This was successfully posted to your pofile.
This box will close automatically in a few seconds. Close this window
We don't have an e-mail address on file for you. To use AAFP Connection, you must have an e-mail address in our records. Click Here
AAFP, Other Groups Stress Need for Pregnant, Postpartum Women to Be Immunized Against Flu
Expectant Mothers at High Risk for Influenza Complications
By News Staff
"Please encourage your pregnant and postpartum patients to get vaccinated against influenza," says the letter. "If you do not offer influenza vaccination, please find out who offers the vaccine in your community and send your pregnant and postpartum patients there. You play a crucial role in helping to prevent influenza in your patients and their infants, which can save their lives."
The CDC's Advisory Committee on Immunization Practices, or ACIP, and the AAFP have recommended (5-page PDF; About PDFs) since 2004 that all women who are pregnant -- and those who may become pregnant -- during influenza season should be vaccinated.
However, vaccination rates for this high-risk group remain low. According to the CDC, less than one-fourth of pregnant women in the United States were vaccinated against seasonal influenza during the 2007-08 flu season. In fact, pregnant women have the lowest rates of coverage among all adult populations recommended to receive influenza vaccination.
In their letter to health care professionals, the AAFP and the other organizations said pregnant women should receive the influenza vaccine for a number of reasons.
- Changes in the immune system, heart and lungs during pregnancy make pregnant women more prone to severe illness from influenza compared with women who are not pregnant.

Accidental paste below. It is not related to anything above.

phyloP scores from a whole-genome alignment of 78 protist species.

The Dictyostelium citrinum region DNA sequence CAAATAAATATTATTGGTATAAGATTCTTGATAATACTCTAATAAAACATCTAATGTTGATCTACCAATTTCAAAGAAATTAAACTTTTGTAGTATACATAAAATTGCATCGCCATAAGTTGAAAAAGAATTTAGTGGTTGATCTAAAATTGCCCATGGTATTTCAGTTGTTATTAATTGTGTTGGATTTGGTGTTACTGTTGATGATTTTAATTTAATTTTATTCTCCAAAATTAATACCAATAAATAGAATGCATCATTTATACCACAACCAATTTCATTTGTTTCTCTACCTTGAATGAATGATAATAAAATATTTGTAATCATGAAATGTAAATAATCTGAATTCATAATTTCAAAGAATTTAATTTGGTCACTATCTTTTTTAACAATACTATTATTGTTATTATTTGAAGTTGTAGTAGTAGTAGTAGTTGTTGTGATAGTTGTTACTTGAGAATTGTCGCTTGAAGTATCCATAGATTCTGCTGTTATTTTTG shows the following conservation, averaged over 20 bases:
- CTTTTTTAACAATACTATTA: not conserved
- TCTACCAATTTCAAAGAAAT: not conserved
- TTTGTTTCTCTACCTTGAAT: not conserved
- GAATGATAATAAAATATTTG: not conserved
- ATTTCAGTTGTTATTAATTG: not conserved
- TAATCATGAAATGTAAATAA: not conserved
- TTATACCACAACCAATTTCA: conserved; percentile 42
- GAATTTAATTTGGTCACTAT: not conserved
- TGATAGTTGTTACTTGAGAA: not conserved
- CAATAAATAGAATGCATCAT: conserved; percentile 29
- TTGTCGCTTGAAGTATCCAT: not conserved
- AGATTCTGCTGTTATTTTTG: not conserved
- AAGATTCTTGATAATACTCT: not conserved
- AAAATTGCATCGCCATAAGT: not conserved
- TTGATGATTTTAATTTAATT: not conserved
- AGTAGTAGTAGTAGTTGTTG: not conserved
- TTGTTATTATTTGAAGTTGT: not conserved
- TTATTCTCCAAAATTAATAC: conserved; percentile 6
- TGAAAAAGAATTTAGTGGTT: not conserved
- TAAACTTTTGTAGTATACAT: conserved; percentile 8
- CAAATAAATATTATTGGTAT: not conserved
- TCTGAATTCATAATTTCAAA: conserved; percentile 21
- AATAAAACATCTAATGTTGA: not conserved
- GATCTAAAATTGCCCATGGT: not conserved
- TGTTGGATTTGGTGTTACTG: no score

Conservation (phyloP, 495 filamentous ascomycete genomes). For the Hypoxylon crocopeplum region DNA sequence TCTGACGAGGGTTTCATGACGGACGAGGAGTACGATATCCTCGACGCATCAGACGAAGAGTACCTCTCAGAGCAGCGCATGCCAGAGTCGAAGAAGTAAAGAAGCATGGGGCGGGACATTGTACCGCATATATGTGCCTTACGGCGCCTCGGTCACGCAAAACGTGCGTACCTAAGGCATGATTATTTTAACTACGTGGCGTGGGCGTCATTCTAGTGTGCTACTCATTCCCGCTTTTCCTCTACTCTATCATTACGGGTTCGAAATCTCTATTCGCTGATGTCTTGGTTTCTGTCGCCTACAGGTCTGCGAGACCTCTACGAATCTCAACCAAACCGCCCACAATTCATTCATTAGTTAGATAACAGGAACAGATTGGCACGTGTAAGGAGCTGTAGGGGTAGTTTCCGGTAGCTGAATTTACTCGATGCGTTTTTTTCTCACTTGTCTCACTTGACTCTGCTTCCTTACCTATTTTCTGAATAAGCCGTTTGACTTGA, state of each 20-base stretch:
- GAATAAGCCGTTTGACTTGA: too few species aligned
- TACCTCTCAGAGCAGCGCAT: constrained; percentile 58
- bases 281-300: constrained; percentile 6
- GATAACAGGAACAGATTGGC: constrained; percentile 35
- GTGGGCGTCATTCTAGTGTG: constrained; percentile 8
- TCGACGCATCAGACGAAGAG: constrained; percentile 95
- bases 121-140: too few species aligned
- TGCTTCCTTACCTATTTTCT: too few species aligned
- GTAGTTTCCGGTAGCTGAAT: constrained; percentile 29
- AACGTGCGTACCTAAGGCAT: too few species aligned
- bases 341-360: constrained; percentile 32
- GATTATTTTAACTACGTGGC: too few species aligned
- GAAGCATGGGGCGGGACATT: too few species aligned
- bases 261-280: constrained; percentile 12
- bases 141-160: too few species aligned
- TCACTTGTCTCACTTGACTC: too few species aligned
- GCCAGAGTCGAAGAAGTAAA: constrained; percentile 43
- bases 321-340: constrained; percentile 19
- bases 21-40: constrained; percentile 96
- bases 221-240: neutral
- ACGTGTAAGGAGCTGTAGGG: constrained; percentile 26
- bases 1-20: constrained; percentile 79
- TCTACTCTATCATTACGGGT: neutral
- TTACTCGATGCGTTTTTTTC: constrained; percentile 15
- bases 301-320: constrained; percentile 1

- Influenza increases the risk of premature labor and delivery.
- Vaccination during pregnancy has been shown to protect both the mother and her infant (up to 6 months of age) from the flu. Influenza hospitalization rates in infants younger than 6 months are more than 10 times that of older children.
- Pregnant women represented 5 percent of deaths from the 2009 novel influenza A (H1N1) in the United States, although only 1 percent of the overall population was pregnant during the pandemic. Severe illness in postpartum women also was documented. The 2009 H1N1 virus, which is included in the 2010-11 trivalent seasonal influenza vaccine, is expected to continue to circulate this season.
- flu vaccines have been given to millions of pregnant women during the past decade and have not been shown to cause harm to women or their infants;
- flu vaccine can be given to pregnant women during any trimester; and
- although pregnant women should receive the inactivated vaccine as an injection and not the live attenuated vaccine in spray form, postpartum women can receive either form of the vaccine, even if they are breastfeeding.
AAFP, Others Reiterate Need for Pregnant Women to Be Immunized Against Flu
Letter to Physicians Stresses Safety, Benefits of Vaccinations
AAFP Joins Other Organizations in Urging Pregnant Women to Be Immunized Against Flu
Pregnancy Raises Risks of Flu Complications, Say Groups
Confusion, Safety Concerns Contribute to Low Seasonal Flu Vaccine Coverage Among Pregnant Women
Doctor's Recommendation Makes Big Difference in Boosting Uptake
More From AAFP
CDC: Guidelines for Vaccinating Pregnant Women
CDC: Seasonal Influenza (Flu)
JAMA: the Journal of the American Medical Association: "Pandemic 2009 Influenza A(H1N1) Virus Illness Among Pregnant Women in the United States"
(April 21, 2010)